OLPC Raises Laptop Price to $175
April 28, 2007 4:55 PM
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Even though the price of the OLPC has risen to $175, it is still cheaper than alternative projects
The One Laptop Per Child (OLPC) group recently announced that its low-cost laptop would be raised from $100 up to $175, but the group is still confident that enough orders will be placed for the group to begin mass production before September. The goal behind the project is planning to offer inexpensive notebook computers to school children in developing nations.
Even with an
increased price tag of $175
, the notebooks are still much cheaper than what the computer industry has traditionally offered. OLPC founder Nicholas Negroponte previously stated the price of the notebooks could drop almost 25 percent per year.
A number of factors have caused the increase in the laptop, including design costs and a raise in price of nickel.
"We are perhaps at the most critical stage of OLPC's life," said Negroponte.
Using a modified version of Red hat Linux, the Quanta Computer-built laptop offers users an interface that has pictographic icons instead of traditional windows and folders.
OLPC reportedly already has 2.5 million unit orders, but has to reach the 3 million order mark before May 30, or the group's hardware suppliers will not have enough time to get parts ready, according to Negroponte.
OLPC officials said on Thursday that it may offer
laptops to U.S. schools
, even though the group previously said that the laptops would be for foreign children only.
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RE: 175$ becomes the price
4/29/2007 3:53:39 AM
Your criticism of US policy seems problematic in a quite a few ways.
First off, you ignore the possibility that other countries act in their own interests. That the US acts in it's own interests as well is no travesty here.
Secondly, presumably you're referring to Iraq here with all this talk of civil wars and oil. You infer, perhaps misguidedly, that the US went to war for oil. You seem to miss very real possibility that the US chose to forsake oil to install a democracy.
Let's assume oil is the main driver behind our policy. We will choose the options that will get us the most oil from as many countries as possible for the least cost.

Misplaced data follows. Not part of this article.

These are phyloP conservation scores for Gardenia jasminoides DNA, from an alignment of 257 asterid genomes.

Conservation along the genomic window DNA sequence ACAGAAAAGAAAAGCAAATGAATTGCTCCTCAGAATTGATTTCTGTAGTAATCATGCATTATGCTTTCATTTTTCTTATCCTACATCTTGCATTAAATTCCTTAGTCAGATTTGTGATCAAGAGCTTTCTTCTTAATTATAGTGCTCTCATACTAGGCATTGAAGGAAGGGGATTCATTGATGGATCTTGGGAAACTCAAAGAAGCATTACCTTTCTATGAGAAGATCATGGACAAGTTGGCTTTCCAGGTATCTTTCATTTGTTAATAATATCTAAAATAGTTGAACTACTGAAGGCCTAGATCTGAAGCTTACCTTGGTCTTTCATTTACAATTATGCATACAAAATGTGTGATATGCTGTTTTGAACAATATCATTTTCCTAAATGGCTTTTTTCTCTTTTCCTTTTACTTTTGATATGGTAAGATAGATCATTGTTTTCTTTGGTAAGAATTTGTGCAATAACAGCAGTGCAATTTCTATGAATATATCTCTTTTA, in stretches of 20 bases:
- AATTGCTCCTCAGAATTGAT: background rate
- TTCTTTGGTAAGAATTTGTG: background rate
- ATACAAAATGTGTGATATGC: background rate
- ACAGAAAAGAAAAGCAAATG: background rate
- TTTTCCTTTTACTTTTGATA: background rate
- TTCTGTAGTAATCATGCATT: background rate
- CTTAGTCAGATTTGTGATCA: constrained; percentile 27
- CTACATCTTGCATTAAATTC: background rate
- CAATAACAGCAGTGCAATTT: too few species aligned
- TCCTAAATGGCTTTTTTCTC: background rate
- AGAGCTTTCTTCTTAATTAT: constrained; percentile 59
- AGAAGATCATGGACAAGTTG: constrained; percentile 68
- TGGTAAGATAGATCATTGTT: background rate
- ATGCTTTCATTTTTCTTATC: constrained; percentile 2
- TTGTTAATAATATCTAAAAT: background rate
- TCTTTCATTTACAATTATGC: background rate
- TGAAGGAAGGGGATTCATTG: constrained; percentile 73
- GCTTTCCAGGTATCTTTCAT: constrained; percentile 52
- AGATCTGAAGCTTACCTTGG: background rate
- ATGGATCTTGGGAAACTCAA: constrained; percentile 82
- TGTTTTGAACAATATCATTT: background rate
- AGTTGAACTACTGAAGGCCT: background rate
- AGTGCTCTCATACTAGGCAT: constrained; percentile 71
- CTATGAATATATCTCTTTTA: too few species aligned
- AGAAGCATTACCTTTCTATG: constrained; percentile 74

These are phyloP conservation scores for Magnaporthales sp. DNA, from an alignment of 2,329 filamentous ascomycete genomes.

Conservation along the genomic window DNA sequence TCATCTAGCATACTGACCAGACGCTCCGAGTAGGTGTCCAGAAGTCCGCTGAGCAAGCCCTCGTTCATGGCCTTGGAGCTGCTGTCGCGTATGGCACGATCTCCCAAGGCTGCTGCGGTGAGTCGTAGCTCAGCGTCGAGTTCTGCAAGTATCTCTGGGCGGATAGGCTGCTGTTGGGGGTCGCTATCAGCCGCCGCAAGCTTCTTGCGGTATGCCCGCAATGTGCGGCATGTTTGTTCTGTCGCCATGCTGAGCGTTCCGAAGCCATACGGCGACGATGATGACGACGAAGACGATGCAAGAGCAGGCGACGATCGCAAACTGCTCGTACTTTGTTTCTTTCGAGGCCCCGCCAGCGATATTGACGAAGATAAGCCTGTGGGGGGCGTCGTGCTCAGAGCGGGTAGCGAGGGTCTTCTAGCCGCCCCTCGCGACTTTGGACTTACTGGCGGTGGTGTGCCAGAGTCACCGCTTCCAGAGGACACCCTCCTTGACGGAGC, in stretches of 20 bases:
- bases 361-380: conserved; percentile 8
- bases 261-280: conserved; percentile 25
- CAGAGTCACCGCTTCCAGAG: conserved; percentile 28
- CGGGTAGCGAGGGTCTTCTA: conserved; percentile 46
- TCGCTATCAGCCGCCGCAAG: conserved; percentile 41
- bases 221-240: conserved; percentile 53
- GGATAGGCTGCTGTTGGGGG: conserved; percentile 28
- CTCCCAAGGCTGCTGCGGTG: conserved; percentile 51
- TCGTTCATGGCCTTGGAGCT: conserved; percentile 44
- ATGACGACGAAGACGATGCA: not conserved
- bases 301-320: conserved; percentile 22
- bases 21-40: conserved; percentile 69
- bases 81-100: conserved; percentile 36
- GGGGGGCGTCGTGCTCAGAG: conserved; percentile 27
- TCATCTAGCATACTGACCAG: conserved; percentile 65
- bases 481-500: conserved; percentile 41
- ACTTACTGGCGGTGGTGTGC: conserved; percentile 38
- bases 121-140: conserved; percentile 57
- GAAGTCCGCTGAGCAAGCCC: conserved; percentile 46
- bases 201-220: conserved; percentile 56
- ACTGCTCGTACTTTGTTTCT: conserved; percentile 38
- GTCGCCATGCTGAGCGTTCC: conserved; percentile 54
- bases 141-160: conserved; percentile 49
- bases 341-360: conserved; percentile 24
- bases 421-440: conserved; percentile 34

Had the US truly been so keen on oil at any cost, why didn't the US simply cut a deal with Saddam? I think it quite possible that the US could have simply said, "Alright Saddam, in exchange for not destroying you, just pump us your oil at a nice $.50 a barrel."
For one thing, the French were in favor of dropping sanctions, having funnelled billions of dollars to Saddam in the oil-for-food program. Certainly the Russians would have also agreed, as they love purchasers for weapons and nukes.
For that matter, were the US so hellbent on getting oil, as you presume, why doesn't the US give whatever Iran wants in exchange for oil? Hell, we could give the Iranians the bomb in exchange for oil. What about getting oil from Sudan? We could just let their little genocide go unnoticed.
Clearly, the courses of action I listed are completely ludicrous. Why are they so ludicrous? Because the US values oil much less than you presume. Your assumption is taken to absurdity if actually applied. That the US will start a war (the highest price you can pay for something) mostly for the sake of oil, when other cheap oil-optimizing alternatives exist, is absurd.
RE: 175$ becomes the price
4/29/2007 5:37:49 AM
No, given the evidence that has come to light, it would appear that we went to war with Iraq because our President wanted to finish what his father did not, namely take Saddam Hussein out of power. The whole process has been littered with examples of the government ignoring facts, promoting lies, and other foolishness. And all for what? A move from a relatively stable, but unfriendly regime, to what now essentially appears to be a turf war between various Iraqi factions, with the unfortunate side effect of killing American soldiers.
But no, we definitely didn't go to war over oil, at least not as a primary concern. Please. There are plenty of oil sources that would have been much easier to capture than Iraq.
"What would I do? I'd shut it down and give the money back to the shareholders." -- Michael Dell, after being asked what to do with Apple Computer in 1997
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